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Diesel, Fuel Efficiency (MPG)
#1 of 705 Is This the "Day of the Diesel?"
by kirstie_h HOST
Oct 16, 2006 (7:51 am)
Though popular in Europe, diesels are scarce in the U.S. Is that about to change?
Day of the Diesel (plus 10 diesels you can buy now)
#2 of 705 Re: Is This the "Day of the Diesel?" [kirstie_h]
Oct 16, 2006 (9:06 am)
Lord, I hope so. I'm still cheesed off that a 20-year-old Isuzu pickup with a diesel engine developed when dinosaurs walked the Earth got better mileage than any straight gas car sold in the US today. Heck, I've even thought about getting the front clip from a diesel Laurel and swapping the RD28T into a 240SX to get a diesel ride.
#3 of 705 Diesels are great ...
Oct 16, 2006 (2:10 pm)
I just considered the hybrids for about 2 years now...really did research on them the last 6 months...and finally,,, bought a diesel !!
The diesel 2002 jetta TDI that I got gets really respectable mileage...around 38 in town, and up to 49 mpg highway. IT has lots of power in low end....and I have a tow hitch on it.
Only negative was the relative bad diesel smell....so I am using biodiesel from BioFuel Oasis in Berkeley, which has ASTM biodiesel at $3.70 per gallon. Yes...it costs a lot...but it is non toxic, cleaner than alot of vehicles, and a renewable resource.
Diesels are great also because the engine lasts a long time....meaning you save the EARTH by using the engine for a long time....you save many resources and energy...versus a gas or hybrid engine, which may not last as long.
To be fair, more and more gasoline engines are lasting longer..with 150,000 miles plus being common. I think hybrid technology is great also...but the thing about replacing batteries is just too environmentally unkind, and makes up for the gas and clean air savings.....
I am all for a hybrid drive (HSD) Diesel engine....if and when one becomes available and the car maker does not milk people for it...... Nowadays the car dealers are charging lots of money for the hybrids....
so I think diesel is the way to go....
#4 of 705 Me too....
Oct 16, 2006 (3:29 pm)
-700 miles per tank
-0-60 in 6.6
They're dialing my Area Code
#5 of 705 Re: Me too.... [andys120]
Oct 17, 2006 (6:00 am)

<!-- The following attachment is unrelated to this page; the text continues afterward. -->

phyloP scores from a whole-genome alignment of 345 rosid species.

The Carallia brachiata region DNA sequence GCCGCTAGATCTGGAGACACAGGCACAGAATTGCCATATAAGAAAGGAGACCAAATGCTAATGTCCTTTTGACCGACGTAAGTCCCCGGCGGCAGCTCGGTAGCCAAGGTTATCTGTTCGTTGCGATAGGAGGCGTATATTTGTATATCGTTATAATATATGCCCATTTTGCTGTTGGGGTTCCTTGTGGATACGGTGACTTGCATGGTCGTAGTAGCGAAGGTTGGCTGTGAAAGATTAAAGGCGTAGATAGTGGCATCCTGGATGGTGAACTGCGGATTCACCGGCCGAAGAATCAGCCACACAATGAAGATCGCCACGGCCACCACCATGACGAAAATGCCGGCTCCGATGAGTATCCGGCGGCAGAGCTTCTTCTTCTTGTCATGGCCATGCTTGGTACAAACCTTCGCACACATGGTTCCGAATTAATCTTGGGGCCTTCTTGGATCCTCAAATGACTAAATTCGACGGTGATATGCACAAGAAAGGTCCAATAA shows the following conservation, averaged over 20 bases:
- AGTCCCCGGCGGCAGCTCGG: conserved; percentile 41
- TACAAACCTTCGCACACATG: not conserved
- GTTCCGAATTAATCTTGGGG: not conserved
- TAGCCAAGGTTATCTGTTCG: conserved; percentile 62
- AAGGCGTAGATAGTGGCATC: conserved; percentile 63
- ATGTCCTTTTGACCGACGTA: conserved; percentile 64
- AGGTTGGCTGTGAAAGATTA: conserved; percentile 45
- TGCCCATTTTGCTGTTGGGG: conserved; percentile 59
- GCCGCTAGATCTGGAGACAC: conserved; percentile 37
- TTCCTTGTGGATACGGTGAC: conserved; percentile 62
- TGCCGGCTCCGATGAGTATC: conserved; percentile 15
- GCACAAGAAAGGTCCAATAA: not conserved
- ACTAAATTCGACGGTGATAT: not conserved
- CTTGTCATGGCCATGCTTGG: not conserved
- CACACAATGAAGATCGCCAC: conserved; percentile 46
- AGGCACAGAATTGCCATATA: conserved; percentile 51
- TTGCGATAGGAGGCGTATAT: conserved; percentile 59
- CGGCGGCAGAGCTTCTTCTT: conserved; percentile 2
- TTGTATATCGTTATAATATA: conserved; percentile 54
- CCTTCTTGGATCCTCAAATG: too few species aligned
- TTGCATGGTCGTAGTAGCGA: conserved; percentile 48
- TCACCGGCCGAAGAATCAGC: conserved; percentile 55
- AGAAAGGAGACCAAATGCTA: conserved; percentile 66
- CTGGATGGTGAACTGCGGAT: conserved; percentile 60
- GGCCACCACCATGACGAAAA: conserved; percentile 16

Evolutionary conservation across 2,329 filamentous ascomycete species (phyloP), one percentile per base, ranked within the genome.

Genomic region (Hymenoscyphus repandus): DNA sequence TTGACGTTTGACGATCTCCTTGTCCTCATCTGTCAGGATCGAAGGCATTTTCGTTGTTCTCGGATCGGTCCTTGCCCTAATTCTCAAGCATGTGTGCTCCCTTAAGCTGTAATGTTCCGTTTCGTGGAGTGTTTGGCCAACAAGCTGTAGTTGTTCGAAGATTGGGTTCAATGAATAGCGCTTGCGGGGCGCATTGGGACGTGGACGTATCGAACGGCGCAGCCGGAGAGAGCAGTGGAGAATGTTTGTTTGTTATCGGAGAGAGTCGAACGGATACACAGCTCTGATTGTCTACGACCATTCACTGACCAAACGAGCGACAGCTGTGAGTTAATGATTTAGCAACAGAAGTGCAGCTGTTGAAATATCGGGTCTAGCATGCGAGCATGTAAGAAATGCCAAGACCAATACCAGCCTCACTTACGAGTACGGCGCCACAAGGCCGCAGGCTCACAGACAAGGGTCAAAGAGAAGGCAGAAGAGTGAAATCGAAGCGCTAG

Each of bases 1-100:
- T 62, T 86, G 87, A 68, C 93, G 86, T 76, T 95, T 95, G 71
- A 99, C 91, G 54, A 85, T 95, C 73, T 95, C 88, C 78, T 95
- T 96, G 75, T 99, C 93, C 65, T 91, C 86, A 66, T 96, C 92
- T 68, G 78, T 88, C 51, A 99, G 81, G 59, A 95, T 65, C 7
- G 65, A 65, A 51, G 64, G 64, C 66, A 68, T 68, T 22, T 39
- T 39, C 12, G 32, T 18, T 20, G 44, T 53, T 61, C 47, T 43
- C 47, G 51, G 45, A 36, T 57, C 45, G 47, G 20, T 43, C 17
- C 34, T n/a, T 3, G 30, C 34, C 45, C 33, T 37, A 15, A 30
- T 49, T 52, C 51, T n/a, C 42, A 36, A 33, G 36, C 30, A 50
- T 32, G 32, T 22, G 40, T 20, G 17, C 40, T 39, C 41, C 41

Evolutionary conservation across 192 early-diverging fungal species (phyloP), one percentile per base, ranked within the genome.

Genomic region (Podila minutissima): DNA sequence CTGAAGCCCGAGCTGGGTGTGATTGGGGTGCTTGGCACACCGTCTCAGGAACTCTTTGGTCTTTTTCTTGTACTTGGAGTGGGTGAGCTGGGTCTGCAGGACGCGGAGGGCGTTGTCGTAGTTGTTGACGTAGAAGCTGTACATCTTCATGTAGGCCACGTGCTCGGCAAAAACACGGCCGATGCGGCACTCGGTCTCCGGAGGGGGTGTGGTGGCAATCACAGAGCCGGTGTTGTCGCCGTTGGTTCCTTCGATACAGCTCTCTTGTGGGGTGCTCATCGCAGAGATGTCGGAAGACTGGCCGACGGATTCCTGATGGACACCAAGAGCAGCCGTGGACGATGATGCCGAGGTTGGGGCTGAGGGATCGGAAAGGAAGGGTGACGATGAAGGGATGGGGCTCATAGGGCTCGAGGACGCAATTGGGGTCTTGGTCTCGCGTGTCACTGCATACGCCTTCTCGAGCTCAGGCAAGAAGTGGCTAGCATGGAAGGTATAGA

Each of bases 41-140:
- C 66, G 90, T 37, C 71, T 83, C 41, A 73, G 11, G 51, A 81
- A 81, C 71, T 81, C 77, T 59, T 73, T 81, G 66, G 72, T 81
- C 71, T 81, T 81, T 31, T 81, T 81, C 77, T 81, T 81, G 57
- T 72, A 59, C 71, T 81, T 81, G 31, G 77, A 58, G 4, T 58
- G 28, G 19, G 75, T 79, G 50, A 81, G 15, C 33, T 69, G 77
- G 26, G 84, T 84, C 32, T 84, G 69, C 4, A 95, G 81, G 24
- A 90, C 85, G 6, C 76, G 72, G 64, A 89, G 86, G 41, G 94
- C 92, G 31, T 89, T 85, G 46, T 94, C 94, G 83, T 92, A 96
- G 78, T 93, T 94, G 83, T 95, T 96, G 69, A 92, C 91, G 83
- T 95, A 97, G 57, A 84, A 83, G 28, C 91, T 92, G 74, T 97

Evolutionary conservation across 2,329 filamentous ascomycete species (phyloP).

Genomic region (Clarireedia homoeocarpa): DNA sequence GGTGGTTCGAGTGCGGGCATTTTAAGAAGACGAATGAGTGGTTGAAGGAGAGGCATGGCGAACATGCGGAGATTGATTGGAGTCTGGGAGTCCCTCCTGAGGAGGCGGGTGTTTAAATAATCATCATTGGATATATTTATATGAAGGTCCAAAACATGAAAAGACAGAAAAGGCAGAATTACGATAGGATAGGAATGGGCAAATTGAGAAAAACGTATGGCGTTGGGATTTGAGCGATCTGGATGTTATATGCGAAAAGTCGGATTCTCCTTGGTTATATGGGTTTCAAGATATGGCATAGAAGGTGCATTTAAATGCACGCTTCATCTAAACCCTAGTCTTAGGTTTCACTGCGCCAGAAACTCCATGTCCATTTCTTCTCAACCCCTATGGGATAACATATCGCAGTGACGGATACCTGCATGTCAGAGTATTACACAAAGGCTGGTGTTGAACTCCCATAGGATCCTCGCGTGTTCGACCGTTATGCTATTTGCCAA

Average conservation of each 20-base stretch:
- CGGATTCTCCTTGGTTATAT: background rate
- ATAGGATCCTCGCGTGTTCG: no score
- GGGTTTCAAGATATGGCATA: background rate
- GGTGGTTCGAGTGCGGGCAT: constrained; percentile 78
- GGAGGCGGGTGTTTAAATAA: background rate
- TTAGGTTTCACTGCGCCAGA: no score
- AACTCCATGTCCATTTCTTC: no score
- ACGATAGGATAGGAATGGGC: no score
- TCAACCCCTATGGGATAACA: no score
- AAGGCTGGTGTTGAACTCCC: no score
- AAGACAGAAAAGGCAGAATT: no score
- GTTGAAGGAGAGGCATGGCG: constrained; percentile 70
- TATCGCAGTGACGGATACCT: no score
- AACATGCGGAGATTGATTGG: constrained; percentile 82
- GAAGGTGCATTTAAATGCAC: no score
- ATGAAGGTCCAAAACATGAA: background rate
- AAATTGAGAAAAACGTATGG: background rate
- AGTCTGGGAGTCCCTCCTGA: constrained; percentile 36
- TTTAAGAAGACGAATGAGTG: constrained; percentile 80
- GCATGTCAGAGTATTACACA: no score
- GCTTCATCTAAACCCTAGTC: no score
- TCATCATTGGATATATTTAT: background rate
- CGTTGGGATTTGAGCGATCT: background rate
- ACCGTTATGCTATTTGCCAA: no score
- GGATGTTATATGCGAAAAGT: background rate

They would be dialing in a lot more area codes except for the $3.70/gallon price.
#6 of 705 Re: Me too.... [nortsr1]
Oct 17, 2006 (6:18 am)
$3.70??!! Sounds like you need to find yourself a NEW area code.
Current national average is over $1 less than that, and its reported as being $2.50 in my area.
#7 of 705 Re: Me too.... [nortsr1]
Oct 17, 2006 (6:46 am)
I believe the $3.70 biodiesel is in the Bay area of CA. Not known for bargain prices on gas or diesel. I think highender is making an environmental statement with using the VW TDI and biodiesel. Same as driving a Prius.
That said biodiesel should come down some as supply catches up with the demand. Green Star supplies that area with biodiesel. They just built another plant in Bakersfield according to the president will try to get biodiesel into other areas of CA.
#8 of 705 Re: Me too.... [gagrice]
Oct 17, 2006 (7:16 am)
The real problem here is this article is TRULY the documentation of a miracle in CA, while nobody CARES !! The building of a plant in CA might not be considered noteworthy, but if this were an crude oil refinery plant(ostensibly to produce unleaded regular for CA use), the whole state of CA; if not the USA would come out of the woodwork to STOP it WAY before the planning stages. Noteworthy, a crude oil refinery is probably much more dangerous exponentially on many more if not ALL levels, such as; health and safety, than a bio diesel processing plant. Yet there are those (again on many levels) that INSIST on NOT deviating from the use of unleaded regular despites its known and demonstrated higher costs, higher dangers ON EVERY LEVEL. So kudos to the entreprenuerial spirit. Longer term, hopefully the price of #2 diesel and biodiesel goes down and dramatically.
#9 of 705 Re: Me too.... [ruking1]
Oct 17, 2006 (8:23 am)
It looks to me like crude oil will have to be over $60 per barrel for biodiesel to be economical. I believe that GSPI is using mostly soy beans for biodiesel production. I am not sure if they are shipped in or CA grown. I think we will always pay more for fuel of any kind in CA. We may not have any higher fuel tax. We just have limitations on how and where we get our fuel. I did not know until a recent article that only CA produced diesel was allowed to be used here. Well that makes it tough to have any kind of competitive pricing. I just look at it as the price we pay to live in semi paradise. The prices are even higher in Hawaii, which IS Paradise.
#10 of 705 Re: Me too.... [gagrice]
Oct 17, 2006 (8:34 am)
Yes, given the MAX 2.9% demand (% of the diesel passenger vehicle fleet)and the system of highway taxation, it will be tied to the price of crude oil.
Truly that might have been the "deal with the devil" in the Faustian sense. If that is indeed true, then yes by structure almost guarantees at the very least, higher bio diesel prices.